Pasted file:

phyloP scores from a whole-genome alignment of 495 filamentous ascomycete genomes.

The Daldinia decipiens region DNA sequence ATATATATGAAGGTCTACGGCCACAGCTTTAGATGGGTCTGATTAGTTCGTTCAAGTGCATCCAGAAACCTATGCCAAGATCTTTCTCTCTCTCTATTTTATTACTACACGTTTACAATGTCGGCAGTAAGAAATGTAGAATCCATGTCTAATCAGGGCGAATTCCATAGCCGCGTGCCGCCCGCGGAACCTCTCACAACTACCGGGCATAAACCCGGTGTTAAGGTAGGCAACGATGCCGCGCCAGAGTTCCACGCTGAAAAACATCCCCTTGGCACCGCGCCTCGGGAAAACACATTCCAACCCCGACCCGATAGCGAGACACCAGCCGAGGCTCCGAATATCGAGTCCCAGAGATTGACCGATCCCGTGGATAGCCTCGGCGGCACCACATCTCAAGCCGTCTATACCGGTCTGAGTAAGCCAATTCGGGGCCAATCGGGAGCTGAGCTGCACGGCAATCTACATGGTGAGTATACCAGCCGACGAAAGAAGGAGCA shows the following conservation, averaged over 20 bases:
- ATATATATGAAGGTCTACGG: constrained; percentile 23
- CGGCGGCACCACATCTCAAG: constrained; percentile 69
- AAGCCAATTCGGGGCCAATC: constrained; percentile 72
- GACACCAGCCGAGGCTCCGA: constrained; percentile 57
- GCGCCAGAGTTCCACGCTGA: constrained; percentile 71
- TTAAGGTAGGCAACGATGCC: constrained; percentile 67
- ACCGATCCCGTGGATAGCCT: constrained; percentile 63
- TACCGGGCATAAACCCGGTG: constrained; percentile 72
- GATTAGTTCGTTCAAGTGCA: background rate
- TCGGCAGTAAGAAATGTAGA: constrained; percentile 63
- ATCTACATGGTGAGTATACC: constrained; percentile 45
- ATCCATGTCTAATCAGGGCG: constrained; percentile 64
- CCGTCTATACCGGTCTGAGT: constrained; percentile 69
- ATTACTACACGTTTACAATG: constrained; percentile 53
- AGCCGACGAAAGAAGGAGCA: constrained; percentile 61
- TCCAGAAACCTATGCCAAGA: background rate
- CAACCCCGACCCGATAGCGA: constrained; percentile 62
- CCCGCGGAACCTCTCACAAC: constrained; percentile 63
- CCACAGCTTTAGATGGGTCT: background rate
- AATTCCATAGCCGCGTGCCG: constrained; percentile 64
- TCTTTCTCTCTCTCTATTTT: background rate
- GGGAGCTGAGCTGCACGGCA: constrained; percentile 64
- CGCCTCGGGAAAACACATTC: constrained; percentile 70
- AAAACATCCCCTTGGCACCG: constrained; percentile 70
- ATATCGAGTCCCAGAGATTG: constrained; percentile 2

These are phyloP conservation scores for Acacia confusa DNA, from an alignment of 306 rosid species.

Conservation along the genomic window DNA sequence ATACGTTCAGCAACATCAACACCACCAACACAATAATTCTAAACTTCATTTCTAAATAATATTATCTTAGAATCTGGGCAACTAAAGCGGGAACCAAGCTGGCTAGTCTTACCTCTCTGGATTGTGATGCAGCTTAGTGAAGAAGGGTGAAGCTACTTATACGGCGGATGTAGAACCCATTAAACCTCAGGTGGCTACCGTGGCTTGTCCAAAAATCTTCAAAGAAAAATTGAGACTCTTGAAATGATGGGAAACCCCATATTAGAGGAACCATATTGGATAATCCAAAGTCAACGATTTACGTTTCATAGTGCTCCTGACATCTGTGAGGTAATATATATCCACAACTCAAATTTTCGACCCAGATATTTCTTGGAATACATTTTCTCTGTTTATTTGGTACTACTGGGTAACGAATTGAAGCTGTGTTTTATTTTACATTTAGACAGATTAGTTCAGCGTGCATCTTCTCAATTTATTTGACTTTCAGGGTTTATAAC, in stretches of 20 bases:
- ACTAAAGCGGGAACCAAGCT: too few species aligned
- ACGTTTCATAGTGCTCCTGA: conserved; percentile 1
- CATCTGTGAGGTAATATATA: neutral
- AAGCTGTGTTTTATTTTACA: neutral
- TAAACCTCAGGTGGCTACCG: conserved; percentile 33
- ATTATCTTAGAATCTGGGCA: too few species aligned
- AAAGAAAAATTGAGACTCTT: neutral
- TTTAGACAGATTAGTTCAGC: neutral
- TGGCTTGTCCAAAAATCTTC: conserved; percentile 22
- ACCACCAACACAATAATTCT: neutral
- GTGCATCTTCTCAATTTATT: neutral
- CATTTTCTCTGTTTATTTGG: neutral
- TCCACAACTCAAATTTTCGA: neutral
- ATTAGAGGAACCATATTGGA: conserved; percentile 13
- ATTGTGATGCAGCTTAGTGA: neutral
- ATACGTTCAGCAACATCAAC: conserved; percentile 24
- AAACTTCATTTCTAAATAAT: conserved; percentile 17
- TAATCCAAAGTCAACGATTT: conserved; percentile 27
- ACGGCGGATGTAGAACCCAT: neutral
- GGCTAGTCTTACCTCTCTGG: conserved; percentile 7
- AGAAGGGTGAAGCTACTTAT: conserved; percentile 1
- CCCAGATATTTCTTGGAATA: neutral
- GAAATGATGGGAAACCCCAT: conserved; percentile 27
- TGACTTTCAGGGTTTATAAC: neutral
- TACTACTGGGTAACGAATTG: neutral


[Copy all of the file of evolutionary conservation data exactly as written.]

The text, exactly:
phyloP scores from a whole-genome alignment of 495 filamentous ascomycete genomes.

The Daldinia decipiens region DNA sequence ATATATATGAAGGTCTACGGCCACAGCTTTAGATGGGTCTGATTAGTTCGTTCAAGTGCATCCAGAAACCTATGCCAAGATCTTTCTCTCTCTCTATTTTATTACTACACGTTTACAATGTCGGCAGTAAGAAATGTAGAATCCATGTCTAATCAGGGCGAATTCCATAGCCGCGTGCCGCCCGCGGAACCTCTCACAACTACCGGGCATAAACCCGGTGTTAAGGTAGGCAACGATGCCGCGCCAGAGTTCCACGCTGAAAAACATCCCCTTGGCACCGCGCCTCGGGAAAACACATTCCAACCCCGACCCGATAGCGAGACACCAGCCGAGGCTCCGAATATCGAGTCCCAGAGATTGACCGATCCCGTGGATAGCCTCGGCGGCACCACATCTCAAGCCGTCTATACCGGTCTGAGTAAGCCAATTCGGGGCCAATCGGGAGCTGAGCTGCACGGCAATCTACATGGTGAGTATACCAGCCGACGAAAGAAGGAGCA shows the following conservation, averaged over 20 bases:
- ATATATATGAAGGTCTACGG: constrained; percentile 23
- CGGCGGCACCACATCTCAAG: constrained; percentile 69
- AAGCCAATTCGGGGCCAATC: constrained; percentile 72
- GACACCAGCCGAGGCTCCGA: constrained; percentile 57
- GCGCCAGAGTTCCACGCTGA: constrained; percentile 71
- TTAAGGTAGGCAACGATGCC: constrained; percentile 67
- ACCGATCCCGTGGATAGCCT: constrained; percentile 63
- TACCGGGCATAAACCCGGTG: constrained; percentile 72
- GATTAGTTCGTTCAAGTGCA: background rate
- TCGGCAGTAAGAAATGTAGA: constrained; percentile 63
- ATCTACATGGTGAGTATACC: constrained; percentile 45
- ATCCATGTCTAATCAGGGCG: constrained; percentile 64
- CCGTCTATACCGGTCTGAGT: constrained; percentile 69
- ATTACTACACGTTTACAATG: constrained; percentile 53
- AGCCGACGAAAGAAGGAGCA: constrained; percentile 61
- TCCAGAAACCTATGCCAAGA: background rate
- CAACCCCGACCCGATAGCGA: constrained; percentile 62
- CCCGCGGAACCTCTCACAAC: constrained; percentile 63
- CCACAGCTTTAGATGGGTCT: background rate
- AATTCCATAGCCGCGTGCCG: constrained; percentile 64
- TCTTTCTCTCTCTCTATTTT: background rate
- GGGAGCTGAGCTGCACGGCA: constrained; percentile 64
- CGCCTCGGGAAAACACATTC: constrained; percentile 70
- AAAACATCCCCTTGGCACCG: constrained; percentile 70
- ATATCGAGTCCCAGAGATTG: constrained; percentile 2

These are phyloP conservation scores for Acacia confusa DNA, from an alignment of 306 rosid species.

Conservation along the genomic window DNA sequence ATACGTTCAGCAACATCAACACCACCAACACAATAATTCTAAACTTCATTTCTAAATAATATTATCTTAGAATCTGGGCAACTAAAGCGGGAACCAAGCTGGCTAGTCTTACCTCTCTGGATTGTGATGCAGCTTAGTGAAGAAGGGTGAAGCTACTTATACGGCGGATGTAGAACCCATTAAACCTCAGGTGGCTACCGTGGCTTGTCCAAAAATCTTCAAAGAAAAATTGAGACTCTTGAAATGATGGGAAACCCCATATTAGAGGAACCATATTGGATAATCCAAAGTCAACGATTTACGTTTCATAGTGCTCCTGACATCTGTGAGGTAATATATATCCACAACTCAAATTTTCGACCCAGATATTTCTTGGAATACATTTTCTCTGTTTATTTGGTACTACTGGGTAACGAATTGAAGCTGTGTTTTATTTTACATTTAGACAGATTAGTTCAGCGTGCATCTTCTCAATTTATTTGACTTTCAGGGTTTATAAC, in stretches of 20 bases:
- ACTAAAGCGGGAACCAAGCT: too few species aligned
- ACGTTTCATAGTGCTCCTGA: conserved; percentile 1
- CATCTGTGAGGTAATATATA: neutral
- AAGCTGTGTTTTATTTTACA: neutral
- TAAACCTCAGGTGGCTACCG: conserved; percentile 33
- ATTATCTTAGAATCTGGGCA: too few species aligned
- AAAGAAAAATTGAGACTCTT: neutral
- TTTAGACAGATTAGTTCAGC: neutral
- TGGCTTGTCCAAAAATCTTC: conserved; percentile 22
- ACCACCAACACAATAATTCT: neutral
- GTGCATCTTCTCAATTTATT: neutral
- CATTTTCTCTGTTTATTTGG: neutral
- TCCACAACTCAAATTTTCGA: neutral
- ATTAGAGGAACCATATTGGA: conserved; percentile 13
- ATTGTGATGCAGCTTAGTGA: neutral
- ATACGTTCAGCAACATCAAC: conserved; percentile 24
- AAACTTCATTTCTAAATAAT: conserved; percentile 17
- TAATCCAAAGTCAACGATTT: conserved; percentile 27
- ACGGCGGATGTAGAACCCAT: neutral
- GGCTAGTCTTACCTCTCTGG: conserved; percentile 7
- AGAAGGGTGAAGCTACTTAT: conserved; percentile 1
- CCCAGATATTTCTTGGAATA: neutral
- GAAATGATGGGAAACCCCAT: conserved; percentile 27
- TGACTTTCAGGGTTTATAAC: neutral
- TACTACTGGGTAACGAATTG: neutral